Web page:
The Genteel Tradition: Nine Essays

Front Cover
U of Nebraska Press, Jan 1, 1998 - Philosophy - 201 pages
George Santayana probably did more than anyone except Alexis de Tocqueville to shape the critical view of American culture. The great philosopher and writer coined the phrase "genteel tradition, " introducing it during an address to a California audience in 1912. The phrase caught fire, giving a name to the culture of the republic. Santayana's address appears in this collection of influential essays about the country he lived in from 1872 to 1911. Because he remained European in spirit, the Spaniard brought a sharp detachment to his observations. He points out the American split between thought and action, theory and practice, the traditional and the modern, the arts and business, the highbrow and the popular. He also examines the excessive moralism in national life, which baffles Europeans. These nine essays touch on American idealism and materialism and American endeavor, sacred and profane.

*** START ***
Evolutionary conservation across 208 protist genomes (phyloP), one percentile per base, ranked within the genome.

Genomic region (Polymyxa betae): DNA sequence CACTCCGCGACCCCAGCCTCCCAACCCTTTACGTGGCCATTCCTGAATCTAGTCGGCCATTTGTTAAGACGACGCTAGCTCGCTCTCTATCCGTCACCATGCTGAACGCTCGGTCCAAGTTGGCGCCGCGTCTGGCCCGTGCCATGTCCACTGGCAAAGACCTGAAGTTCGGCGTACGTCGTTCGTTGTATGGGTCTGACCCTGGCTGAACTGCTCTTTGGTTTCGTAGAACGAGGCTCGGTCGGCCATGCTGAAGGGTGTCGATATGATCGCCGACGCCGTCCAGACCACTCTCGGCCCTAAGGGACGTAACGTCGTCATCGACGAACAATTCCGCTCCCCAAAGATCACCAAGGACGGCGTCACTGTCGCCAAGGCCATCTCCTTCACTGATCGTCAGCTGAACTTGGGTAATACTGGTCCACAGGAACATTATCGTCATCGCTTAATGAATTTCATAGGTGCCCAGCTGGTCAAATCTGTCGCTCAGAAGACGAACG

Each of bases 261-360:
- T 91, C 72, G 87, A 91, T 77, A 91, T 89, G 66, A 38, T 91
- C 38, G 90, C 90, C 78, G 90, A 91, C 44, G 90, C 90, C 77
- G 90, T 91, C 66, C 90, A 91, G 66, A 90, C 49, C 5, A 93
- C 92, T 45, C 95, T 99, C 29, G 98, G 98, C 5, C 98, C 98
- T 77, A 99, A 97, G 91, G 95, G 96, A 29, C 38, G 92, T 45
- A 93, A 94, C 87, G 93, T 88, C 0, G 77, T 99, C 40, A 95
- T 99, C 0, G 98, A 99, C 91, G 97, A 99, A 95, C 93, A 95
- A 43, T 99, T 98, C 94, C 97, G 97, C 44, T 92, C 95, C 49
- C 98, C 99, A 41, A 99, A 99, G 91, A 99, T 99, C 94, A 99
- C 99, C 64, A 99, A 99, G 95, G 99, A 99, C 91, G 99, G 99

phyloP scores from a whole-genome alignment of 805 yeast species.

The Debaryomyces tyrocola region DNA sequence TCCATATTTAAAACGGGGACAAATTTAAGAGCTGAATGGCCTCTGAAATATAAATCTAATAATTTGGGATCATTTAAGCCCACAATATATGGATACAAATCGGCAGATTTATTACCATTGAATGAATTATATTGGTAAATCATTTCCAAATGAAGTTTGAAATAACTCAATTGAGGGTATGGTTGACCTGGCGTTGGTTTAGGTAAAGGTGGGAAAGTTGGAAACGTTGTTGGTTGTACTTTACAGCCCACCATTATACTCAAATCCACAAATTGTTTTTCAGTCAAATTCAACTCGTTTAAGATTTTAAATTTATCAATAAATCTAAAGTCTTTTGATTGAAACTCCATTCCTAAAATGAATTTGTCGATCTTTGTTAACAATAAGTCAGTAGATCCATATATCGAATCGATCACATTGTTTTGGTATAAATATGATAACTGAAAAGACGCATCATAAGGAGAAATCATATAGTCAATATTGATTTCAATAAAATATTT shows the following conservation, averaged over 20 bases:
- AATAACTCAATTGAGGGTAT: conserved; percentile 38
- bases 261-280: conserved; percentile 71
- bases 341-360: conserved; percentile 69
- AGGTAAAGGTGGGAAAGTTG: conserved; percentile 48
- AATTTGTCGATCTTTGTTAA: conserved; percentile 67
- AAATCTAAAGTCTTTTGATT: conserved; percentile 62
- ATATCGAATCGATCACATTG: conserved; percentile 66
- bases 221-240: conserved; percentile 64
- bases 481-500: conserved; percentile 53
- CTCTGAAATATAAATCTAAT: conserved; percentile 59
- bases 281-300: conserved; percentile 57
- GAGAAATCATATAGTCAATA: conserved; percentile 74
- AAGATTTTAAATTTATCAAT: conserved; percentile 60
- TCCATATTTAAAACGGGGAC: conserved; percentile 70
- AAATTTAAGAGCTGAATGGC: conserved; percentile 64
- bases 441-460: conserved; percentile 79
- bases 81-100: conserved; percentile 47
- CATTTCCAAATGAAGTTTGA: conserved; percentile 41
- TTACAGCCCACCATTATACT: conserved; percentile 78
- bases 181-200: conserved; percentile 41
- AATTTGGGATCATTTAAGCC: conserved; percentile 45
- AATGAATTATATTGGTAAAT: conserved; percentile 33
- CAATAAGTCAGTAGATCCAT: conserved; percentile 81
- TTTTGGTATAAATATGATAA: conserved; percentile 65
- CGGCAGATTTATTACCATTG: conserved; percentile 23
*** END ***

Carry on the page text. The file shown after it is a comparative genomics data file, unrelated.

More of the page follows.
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Contents

Section 1
1
Section 2
26
Section 3
37
Section 4
65
Section 5
72
Section 6
77
Section 7
99
Section 8
117
Section 9
131
Section 10
153
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About the author (1998)

Also the editor of Jefferson?s Literary Commonplace Book, Douglas L. Wilson is Lawrence Distinguished Professor Emeritus of English at Knox College. Robert Dawidoff, a professor of history at Claremont Graduate School, is the author of The Genteel Tradition and the Sacred Rage: High Culture vs. Democracy in Adams, James, and Santayana.

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